Forty years ago, the Apollo 11 crew blasted off from the Kennedy Space Center on what would be, and is still considered by many, humankind’s most monumental space milestone. The Moon Landing Mission was broadcast live via Intelsat’s network, relatively new at the time, from 02:56 – 05:17 GMT on 21 July 1969 – the world’s first globally broadcast program.
Intelsat had only a few years earlier inaugurated the commercial satellite communications industry. Early Bird—the Intelsat I satellite—was launched on 6 April 1965. The Intelsat II satellites were built primarily to serve the communications requirements for NASA’s Apollo missions, although they provided other commercial services as well. When the Intelsat III satellites were being launched in the late 1960s, we already had satellites over the Atlantic and Pacific Oceans. In mid-1969 we decided to move the Intelsat III F-3 satellite (The “F” in F-3 is “flight” three—the third in the series) over the Indian Ocean, which was the first time a commercial satellite would cover that region. That satellite went into service on 15 July 1969, just in time to be instrumental in sharing the Moon Landing with the world a few days later.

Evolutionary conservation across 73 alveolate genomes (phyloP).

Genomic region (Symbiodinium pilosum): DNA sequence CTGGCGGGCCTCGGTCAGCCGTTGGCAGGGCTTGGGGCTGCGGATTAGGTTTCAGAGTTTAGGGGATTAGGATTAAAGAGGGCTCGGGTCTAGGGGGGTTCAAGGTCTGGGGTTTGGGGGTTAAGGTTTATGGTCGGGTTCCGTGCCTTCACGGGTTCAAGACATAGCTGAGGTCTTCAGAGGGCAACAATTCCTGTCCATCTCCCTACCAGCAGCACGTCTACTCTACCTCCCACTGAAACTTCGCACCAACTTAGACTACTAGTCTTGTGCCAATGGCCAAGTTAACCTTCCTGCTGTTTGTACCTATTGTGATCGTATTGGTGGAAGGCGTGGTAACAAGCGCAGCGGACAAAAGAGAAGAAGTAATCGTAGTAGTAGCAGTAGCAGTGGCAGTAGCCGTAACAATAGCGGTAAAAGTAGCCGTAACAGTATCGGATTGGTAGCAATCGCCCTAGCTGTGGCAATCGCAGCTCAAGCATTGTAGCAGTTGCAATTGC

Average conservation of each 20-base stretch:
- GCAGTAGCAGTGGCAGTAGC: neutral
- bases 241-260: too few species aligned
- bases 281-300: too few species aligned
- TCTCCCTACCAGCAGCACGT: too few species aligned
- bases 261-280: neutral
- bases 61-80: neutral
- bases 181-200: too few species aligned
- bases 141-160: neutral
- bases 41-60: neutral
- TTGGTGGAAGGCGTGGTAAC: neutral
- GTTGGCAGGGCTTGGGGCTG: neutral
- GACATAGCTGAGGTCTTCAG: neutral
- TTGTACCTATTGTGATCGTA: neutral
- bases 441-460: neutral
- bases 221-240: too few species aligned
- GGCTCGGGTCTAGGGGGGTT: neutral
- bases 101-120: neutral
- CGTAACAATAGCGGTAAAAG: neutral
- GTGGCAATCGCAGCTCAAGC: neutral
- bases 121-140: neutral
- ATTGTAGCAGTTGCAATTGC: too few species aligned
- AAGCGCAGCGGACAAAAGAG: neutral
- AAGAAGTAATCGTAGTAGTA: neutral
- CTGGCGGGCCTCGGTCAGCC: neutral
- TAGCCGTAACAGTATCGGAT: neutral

With all ocean regions covered from 36,000 kilometers above the Earth’s equator, we were poised to carry the world’s first globally broadcast television program—the Apollo 11 Moon Landing Mission. On 21 July 1969, the Eagle Lunar Lander transmitted its signals from the surface of the Moon to the Parkes Earth Station in southern Australia. Parkes relayed the signals to Moree Earth Station in eastern Australia, which forwarded the transmission to an Intelsat III satellite over the Pacific Ocean.
The live broadcast was transmitted to the world via two Intelsat III satellites, one Intelsat II satellite, and Early Bird was brought back into service for the event to carry the broadcast from the West Coast in North America to South America. The Moon Landing broadcast reached hundreds of millions of captivated viewers on six continents and would become the first of a now very long litany of global broadcasts provided throughout the last nearly 45 years via Intelsat.